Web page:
Use a comma between city and state names. Abbreviate and capitalize state. (E.g., He was traveling from Austin, TX to Philadelphia, PA.)

No comma necessary in a name prior to suffix (e.g., Martin Luther King Jr.).

When a phrase lists only a month and year, do not separate with commas. When a phrase refers to a month, day and year, set off the year with commas (e.g., He said Jan. 27, 2001 was the target date; January 2001 was the opening month.).

For numbers larger than 999 use commas to mark off thousands, millions, etc. (e.g., 1,001 reasons to smile; 2,200 students).


Dates should use figures without st, nd, rd or th (e.g., May 3, March 22).

When a month is used with a specific date, abbreviate only Jan., Feb., Aug., Sept., Oct., Nov. and Dec.

Do not abbreviate March, April, May, June or July.

Do not abbreviate when used alone or with a year (e.g., They were married in December 2002).

Grade Point Averages

Always carry out to at least one decimal place (e.g., a 4.0 scale); in most cases, two decimal places is preferred (e.g., a GPA of at least 3.60 is needed).

Hyphen vs. En-Dash vs. Em-Dash

Hyphens (-) should be used to:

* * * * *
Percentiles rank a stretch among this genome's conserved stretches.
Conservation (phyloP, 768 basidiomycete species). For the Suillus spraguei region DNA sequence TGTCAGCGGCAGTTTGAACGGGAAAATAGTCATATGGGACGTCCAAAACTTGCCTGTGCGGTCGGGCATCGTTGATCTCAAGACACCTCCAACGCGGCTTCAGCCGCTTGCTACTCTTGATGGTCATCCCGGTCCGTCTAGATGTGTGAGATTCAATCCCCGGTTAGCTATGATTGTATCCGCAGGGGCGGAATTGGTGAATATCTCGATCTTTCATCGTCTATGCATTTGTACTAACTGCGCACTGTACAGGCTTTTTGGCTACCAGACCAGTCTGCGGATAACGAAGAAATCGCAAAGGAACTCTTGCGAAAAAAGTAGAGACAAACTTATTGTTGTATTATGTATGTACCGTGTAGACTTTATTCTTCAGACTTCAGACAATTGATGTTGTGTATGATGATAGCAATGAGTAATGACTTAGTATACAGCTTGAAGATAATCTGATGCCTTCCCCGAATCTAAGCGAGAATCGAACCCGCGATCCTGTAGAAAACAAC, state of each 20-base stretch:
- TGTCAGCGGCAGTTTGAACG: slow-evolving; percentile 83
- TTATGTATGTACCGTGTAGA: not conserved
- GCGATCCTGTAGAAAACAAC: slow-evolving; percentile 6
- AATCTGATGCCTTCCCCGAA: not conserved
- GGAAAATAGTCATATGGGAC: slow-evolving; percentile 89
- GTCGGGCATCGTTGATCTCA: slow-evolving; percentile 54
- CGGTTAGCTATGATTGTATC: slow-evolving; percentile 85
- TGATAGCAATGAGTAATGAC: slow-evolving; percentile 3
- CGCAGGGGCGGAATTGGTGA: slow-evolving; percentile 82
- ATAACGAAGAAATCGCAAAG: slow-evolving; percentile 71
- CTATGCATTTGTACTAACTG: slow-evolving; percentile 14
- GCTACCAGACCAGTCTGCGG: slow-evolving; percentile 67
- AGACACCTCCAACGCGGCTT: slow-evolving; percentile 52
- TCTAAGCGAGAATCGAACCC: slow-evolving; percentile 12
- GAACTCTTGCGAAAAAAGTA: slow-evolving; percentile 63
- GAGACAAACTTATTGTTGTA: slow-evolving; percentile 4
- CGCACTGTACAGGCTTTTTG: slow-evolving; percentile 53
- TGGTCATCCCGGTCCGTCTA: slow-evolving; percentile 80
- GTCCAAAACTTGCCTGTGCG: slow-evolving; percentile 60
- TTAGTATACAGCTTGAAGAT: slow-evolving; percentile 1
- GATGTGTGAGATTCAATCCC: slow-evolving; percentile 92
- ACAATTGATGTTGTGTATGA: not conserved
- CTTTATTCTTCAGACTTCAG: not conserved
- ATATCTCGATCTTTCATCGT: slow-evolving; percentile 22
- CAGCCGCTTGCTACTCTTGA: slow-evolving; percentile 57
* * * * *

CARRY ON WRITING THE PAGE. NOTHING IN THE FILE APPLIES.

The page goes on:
Connect compound words.
Write fractions and compound numbers.
Connect all-, ex- and self- prefixes and -elect suffixes.
Divide a word at the end of a line (avoid if possible).

En-dashes (–) should be used to:

Connect numerical ranges (e.g., March 3–27).

Em-dashes (—) should be used to:

Set off parenthetical information requiring emphasis.
Prepare the reader for a dramatic shift in tone or thought.
Restate or define a nearby noun or thought.
Use a hyphen when a compound modifier precedes a noun (except for the adverb “very” and for adverbs ending in “ly”).


Use “online” instead of “on-line.”

Use “email” instead of “e-mail.”

Use “website” instead of “web site.”

In many cases “www” can and should be removed from URLs. (Before removing it, it’s best to test accessing the page without the “www.”)

Always refer to the main website as


Use figures and the dollar sign (e.g., $5.98). 

For whole dollars, remove “.00” (e.g., $4.00 should be $4).

For amounts over the thousands, use the dollar sign, a numeral and the appropriate word (e.g., $100 million, $3.1 trillion).